|The Strongest, Lightest, Thinnest Lens available….and with UV-400|
We are excited about a new material that has recently appeared on the market, and we would like to pass this information on to you, our patient. This material is called Polycarbonate (also known by the trademarked name Lexan), and it has a number of features that make it an excellent choice for many spectacles.
One of the most notable features of Polycarbonate is that it is even thinner and lighter than plastic! Plastic lenses are 17% thicker and 23% heavier than Polycarbonate. The comparison is even more striking with glass lenses: Polycarbonate is 65% lighter than glass!
Polycarbonate is the strongest material available for spectacle lenses today. The strength-to-weight ratio is equal to that of aluminum or zinc, and Polycarbonate has 5.4 times the impact resistance of plastic. These qualities combine to make Polycarbonate a very fine lens product—especially for people who have a very strong prescription. Polycarbonate lenses are available in single vision, bifocal, trifocal, and progressive lenses. Anti-reflective coating is a nice addition to Polycarbonate lenses.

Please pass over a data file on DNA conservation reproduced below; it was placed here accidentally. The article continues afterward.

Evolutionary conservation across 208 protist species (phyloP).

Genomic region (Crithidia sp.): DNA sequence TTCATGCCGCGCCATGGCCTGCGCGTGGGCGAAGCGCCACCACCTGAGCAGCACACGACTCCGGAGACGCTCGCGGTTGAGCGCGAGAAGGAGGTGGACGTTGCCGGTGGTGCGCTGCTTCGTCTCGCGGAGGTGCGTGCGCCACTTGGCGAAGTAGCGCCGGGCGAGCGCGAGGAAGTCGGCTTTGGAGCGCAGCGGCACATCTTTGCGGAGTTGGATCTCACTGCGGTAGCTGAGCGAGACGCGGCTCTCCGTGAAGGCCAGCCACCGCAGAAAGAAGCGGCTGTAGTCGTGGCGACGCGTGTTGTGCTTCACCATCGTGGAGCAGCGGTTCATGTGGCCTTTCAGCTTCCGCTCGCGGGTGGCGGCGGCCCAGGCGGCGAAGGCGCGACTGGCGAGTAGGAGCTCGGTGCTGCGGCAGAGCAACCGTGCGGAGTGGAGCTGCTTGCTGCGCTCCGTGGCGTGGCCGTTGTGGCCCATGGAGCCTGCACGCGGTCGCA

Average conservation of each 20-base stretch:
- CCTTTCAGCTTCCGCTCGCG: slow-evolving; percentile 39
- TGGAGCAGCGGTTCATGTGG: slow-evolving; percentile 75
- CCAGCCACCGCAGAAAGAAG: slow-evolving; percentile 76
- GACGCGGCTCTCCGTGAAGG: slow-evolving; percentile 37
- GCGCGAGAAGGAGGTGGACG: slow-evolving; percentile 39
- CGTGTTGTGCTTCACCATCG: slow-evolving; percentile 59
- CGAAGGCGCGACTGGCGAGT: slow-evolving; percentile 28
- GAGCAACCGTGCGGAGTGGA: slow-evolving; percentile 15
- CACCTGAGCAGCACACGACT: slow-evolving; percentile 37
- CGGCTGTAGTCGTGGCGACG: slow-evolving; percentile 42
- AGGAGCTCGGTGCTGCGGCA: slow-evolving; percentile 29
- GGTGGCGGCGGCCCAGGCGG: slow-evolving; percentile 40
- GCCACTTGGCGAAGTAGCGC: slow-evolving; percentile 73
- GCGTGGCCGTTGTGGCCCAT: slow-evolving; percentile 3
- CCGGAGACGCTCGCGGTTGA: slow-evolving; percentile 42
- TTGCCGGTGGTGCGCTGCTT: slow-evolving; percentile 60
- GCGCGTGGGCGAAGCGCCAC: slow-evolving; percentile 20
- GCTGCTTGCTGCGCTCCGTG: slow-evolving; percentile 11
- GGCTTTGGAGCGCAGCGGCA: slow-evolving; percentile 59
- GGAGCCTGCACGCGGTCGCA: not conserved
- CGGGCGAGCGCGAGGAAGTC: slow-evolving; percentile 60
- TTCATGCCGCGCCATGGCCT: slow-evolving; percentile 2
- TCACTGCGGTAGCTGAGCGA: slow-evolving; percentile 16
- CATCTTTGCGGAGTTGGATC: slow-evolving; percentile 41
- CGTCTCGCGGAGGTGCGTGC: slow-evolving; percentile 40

Less obvious, but equally important, is the protection provided by Polycarbonate lenses against ultra-violet light. Polycarbonate lenses absorb 99.99% of this harmful radiation, which can cause snow-blindness, cataracts, and retinal damage.
Although Polycarbonate lenses should be handled in the same way as plastic lenses to prevent scratches (rinsed with water and dried with a soft cloth), they are more scratch-resistant than un-coated plastic lenses, thanks to their special coating. Do not use Windex or any ammonia-based product on Polycarbonate or other lenses that have scratch-resistant or anti-reflective coatings. These cleaners will slowly eat away the coatings. This is especially true for Polycarbonate lenses.
Because of the strong optical powers (high index of refraction) of Polycarbonate lenses, you will notice a few changes when first wearing them. These changes include a slight color shift, and a change in the appearance of horizontal and vertical lines. Most people adapt easily to these changes in a few days.
If this information has piqued your interest, please let us know. We are happy to show you samples of Polycarbonate lenses, give you additional information, and answer any questions you may have. A few additional facts of which you should be aware: Because Polycarbonate is a new and specialty product, it make take a few additional days to order your new lenses. Also, because of the physically and optically stronger nature of Polycarbonate, Dr. Baron emphasizes that it may take a few days to adapt to the differences between Polycarbonate and your previous lens material.
Polycarbonate is an ideal lens material for strong prescriptions,
children, one-eyed individuals, and safety glasses.
Chemicals NOT good for Polycarbonate Lenses or their coatings:
- Fingernail Polish
- Dry Cleaning Fluid
- Hair Spray
- Paint & thinners